Logzillas: to mirror or stripe?

The Hybrid Storage Pool integrates flash into the storage hierarchy in two specific ways: as a massive read cache and as fast log devices. For read cache devices, Readzillas, there’s no need for redundant configurations; it’s a clean cache so the data necessarily also resides on disk. For log devices, Logzillas, redundancy is essential, but how that translates to their configuration can be complicated. How to decide whether to stripe or mirror?

ZFS intent log devices

Logzillas are used as ZFS intent log devices (slogs in ZFS jargon). For certain synchronous write operations, data is written to the Logzilla so the operation can be acknowledged to the client quickly before the data is later streamed out to disk. Rather than the milliseconds of latency for disks, Logzillas respond in about 100μs. If there’s a power failure or system crash before the data can be written to disk, the log will be replayed when the system comes back up, the only scenario in which Logzillas are read. Under normal operation they are effectively write-only. Unlike Readzillas, Logzillas are integral to data integrity and they are relied upon for data integrity in the case of a system failure.

A common misconception is that a non-redundant Logzilla configuration introduces a single point of failure into the system, however this is not the case since the data contained on the log devices is also held in system memory. Though that memory is indeed volatile, data loss could only occur if both the Logzilla failed and the system failed within a fairly small time window.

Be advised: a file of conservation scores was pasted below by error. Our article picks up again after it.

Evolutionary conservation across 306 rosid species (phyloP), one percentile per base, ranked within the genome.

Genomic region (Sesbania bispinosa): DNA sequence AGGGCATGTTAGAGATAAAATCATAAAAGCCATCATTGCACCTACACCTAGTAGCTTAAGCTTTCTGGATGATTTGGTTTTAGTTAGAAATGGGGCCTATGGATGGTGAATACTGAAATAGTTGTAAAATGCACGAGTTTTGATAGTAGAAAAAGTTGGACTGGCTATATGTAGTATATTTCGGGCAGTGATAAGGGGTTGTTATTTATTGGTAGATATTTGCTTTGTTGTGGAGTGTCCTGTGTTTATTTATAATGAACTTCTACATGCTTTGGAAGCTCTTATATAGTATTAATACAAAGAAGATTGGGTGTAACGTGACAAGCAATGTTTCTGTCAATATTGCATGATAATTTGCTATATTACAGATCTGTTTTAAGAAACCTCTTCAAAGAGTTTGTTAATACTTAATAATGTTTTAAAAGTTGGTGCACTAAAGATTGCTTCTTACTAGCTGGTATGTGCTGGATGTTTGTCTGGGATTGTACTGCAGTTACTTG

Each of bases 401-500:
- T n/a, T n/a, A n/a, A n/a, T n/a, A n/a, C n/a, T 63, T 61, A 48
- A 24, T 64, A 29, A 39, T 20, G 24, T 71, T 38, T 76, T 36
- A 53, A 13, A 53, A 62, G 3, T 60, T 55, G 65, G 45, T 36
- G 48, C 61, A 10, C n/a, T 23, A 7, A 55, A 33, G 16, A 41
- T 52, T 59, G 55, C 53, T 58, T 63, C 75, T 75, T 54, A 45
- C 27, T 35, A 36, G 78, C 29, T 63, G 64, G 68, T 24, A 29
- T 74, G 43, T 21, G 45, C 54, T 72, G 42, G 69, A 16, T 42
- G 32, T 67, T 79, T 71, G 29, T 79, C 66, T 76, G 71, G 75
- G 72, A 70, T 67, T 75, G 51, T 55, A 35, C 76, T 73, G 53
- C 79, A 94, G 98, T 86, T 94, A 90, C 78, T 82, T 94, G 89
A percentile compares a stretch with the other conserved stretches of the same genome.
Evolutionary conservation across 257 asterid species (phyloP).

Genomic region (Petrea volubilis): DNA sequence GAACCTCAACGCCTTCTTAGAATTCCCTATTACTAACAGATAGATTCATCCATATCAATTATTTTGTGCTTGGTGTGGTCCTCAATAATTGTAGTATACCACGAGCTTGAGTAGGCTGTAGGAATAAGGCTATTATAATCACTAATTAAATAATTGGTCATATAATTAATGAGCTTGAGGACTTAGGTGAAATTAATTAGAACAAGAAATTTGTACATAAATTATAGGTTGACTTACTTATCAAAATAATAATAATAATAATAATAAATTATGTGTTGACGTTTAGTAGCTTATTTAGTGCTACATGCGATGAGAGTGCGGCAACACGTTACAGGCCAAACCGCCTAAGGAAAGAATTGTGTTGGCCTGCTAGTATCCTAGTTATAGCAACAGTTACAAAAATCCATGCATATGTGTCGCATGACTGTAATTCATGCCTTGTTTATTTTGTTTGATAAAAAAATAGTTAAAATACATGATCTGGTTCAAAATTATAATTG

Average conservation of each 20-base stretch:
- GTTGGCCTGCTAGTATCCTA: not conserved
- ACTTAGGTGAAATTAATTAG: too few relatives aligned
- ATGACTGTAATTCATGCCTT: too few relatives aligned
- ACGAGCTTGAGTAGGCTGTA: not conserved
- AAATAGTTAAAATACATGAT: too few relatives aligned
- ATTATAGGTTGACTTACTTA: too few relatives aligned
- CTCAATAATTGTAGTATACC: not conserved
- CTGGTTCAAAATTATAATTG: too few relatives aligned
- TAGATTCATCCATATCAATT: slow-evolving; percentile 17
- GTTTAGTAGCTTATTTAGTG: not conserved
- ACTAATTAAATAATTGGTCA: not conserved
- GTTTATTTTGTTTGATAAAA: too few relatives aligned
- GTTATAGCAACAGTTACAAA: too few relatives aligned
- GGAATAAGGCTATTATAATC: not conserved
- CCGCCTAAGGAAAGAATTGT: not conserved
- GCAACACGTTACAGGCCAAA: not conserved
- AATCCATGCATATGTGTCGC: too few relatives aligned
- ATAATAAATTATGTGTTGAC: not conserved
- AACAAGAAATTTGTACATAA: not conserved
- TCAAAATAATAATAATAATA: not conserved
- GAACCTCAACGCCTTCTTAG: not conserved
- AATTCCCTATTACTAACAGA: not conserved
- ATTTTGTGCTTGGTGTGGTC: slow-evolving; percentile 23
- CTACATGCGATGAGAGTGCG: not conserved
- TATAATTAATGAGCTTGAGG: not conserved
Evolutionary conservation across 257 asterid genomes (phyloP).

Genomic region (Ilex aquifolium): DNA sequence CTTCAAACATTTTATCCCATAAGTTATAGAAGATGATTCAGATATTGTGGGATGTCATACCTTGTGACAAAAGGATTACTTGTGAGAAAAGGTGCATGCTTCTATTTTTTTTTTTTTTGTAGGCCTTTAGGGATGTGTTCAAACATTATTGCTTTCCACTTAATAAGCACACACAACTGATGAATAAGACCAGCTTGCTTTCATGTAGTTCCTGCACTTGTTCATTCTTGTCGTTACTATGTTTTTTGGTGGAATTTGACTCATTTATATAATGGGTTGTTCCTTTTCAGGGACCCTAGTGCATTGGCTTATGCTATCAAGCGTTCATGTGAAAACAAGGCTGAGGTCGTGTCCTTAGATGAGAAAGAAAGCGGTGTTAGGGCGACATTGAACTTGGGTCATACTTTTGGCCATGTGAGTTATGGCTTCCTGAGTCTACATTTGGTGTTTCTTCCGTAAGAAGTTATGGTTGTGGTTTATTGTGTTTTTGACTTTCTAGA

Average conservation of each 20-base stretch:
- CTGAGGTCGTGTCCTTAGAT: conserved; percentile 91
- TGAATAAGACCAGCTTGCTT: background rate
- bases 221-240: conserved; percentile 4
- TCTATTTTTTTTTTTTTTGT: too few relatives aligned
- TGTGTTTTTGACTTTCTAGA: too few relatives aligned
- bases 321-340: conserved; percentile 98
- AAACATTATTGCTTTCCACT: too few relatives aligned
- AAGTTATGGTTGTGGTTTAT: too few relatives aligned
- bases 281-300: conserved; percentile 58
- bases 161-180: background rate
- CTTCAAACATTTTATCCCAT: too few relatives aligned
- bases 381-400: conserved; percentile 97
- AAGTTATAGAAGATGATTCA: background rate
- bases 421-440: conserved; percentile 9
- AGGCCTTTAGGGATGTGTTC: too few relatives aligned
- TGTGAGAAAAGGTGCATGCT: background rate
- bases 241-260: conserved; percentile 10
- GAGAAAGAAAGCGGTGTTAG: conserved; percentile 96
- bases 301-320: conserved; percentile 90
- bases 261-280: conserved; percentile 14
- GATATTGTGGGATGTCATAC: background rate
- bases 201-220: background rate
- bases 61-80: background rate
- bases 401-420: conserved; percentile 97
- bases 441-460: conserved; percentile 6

Logzilla configuration

While a Logzilla doesn’t represent a single point of failure, redundant configurations are still desirable in many situations. The Sun Storage 7000 series implements the Hybrid Storage Pool, and offers several different redundant disk configurations. Some of those configurations add a single level of redundancy: mirroring and single-parity RAID. Others provide additional redundancy: triple-mirroring, double-parity RAID and triple-parity RAID. For disk configurations that provide double disk redundancy of better, the best practice is to mirror Logzillas to achieve a similar level of reliability. For singly redundant disk configurations, non-redundant Logzillas might suffice, but there are conditions such as a critically damaged JBOD that could affect both Logzilla and controller more or less simultaneously. Mirrored Logzillas add additional protection against such scenarios.